Kent State Hillel holds outdoor event for Sukkot, Jewish holiday

Sophomore hospitality management major Amber Brown looks at the many signs depicting what makes students happy and what they feel home is on Thursday, Oct 20, 2016.

Emily Fulmer

Despite the rain on Thursday afternoon, Kent State’s Hillel still held the annual “Sukkah on the K” celebration of the Jewish holiday, Sukkot.

Because of the weather, however, Hillel made the decision to move its Sukkah from Risman Plaza to the sheltered overhang near the hub at the Student Center.

In Judaism, a Sukkah is a temporary shelter or hut with three walls and an open roof constructed during the week-long celebration of Sukkot.

The holiday of Sukkot celebrates the harvest and the fall season, and also commemorates the time when the Hebrews traveled from Egypt to Israel for 40 years.  

Lily Richman, a junior psychology major and member of Hillel’s student board, said the Hebrews lived in Sukkahs during the time they travelled to Israel.

The Sukkah on the K has drawn the attention of many Kent State students, both who are and are not a part of the Jewish community.

“We want to engage with everybody, particularly seeking out Jewish students so they can feel like they have a Jewish home,” Richman said. “We made this universal so everybody could be a part of it and see what our holidays are about.”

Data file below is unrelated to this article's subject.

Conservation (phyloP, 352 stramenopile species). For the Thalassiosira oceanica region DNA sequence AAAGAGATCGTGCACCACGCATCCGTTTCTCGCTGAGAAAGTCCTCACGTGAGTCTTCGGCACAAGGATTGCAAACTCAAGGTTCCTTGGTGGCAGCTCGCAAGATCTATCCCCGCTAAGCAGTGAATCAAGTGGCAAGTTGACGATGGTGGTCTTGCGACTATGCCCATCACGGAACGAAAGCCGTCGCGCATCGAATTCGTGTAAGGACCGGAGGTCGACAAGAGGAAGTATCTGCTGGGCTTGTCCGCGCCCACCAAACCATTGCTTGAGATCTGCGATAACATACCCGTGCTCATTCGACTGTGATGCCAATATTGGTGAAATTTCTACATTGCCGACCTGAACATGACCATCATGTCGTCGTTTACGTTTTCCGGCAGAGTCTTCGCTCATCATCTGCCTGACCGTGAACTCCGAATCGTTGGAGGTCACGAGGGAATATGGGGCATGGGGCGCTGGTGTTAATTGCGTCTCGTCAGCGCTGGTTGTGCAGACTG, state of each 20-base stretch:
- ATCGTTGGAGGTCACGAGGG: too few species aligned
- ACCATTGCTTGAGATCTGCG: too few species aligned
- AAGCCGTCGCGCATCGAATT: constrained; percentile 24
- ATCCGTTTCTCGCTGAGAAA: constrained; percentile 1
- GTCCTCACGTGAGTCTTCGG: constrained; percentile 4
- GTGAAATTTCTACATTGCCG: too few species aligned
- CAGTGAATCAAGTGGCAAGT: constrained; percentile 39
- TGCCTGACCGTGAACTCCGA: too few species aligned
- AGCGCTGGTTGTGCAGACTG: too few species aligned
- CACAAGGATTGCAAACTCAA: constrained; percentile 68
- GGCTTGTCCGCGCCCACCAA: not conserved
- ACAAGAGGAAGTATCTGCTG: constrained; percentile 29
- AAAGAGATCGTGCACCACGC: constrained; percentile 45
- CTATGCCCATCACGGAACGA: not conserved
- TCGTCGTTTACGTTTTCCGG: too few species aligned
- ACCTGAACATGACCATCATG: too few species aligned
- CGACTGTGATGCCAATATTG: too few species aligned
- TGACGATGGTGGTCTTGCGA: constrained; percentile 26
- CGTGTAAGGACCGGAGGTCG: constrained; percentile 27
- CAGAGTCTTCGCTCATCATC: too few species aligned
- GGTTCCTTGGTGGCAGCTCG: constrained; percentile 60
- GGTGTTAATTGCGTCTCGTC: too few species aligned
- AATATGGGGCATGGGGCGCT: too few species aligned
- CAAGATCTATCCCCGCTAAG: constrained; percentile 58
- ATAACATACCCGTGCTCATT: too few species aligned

Some activities at the Sukkah included students writing down what makes them happy and what makes them feel at home to decorate the Sukkah. Members of Hillel’s student board facilitated the activities.

Adam Hirsh, Hillel’s assistant director, said Hillel builds a Sukkah each year and always tries to find different ways to put it on campus.

“We always try to put it in campus whenever we can, and we always choose the day the weather is terrible,” Hirsh said, jokingly. “But that’s part of Sukkot: It’s in fall for a specific reason.”

Hirsh said Hillel aims to provide some element of a Jewish holiday through open space Judaism in order to create awareness to the campus.

“I think it’s great to bring a really great cultural festival to the campus,” Hirsh said. “Hopefully a couple people walk away thinking it was neat and with a smile.”

Alana Bandos, Hillel’s student life coordinator, said the student board at Hillel planned and took care of the Sukkah on their own this year.

Bandos also said the concept of open space Judaism was created by another Jewish organization a few years ago.

“I would say that about 95 percent of the visitors who came by are not Jewish,” Bandos said.

Emily Fulmer is a religion reporter, contact her at [email protected]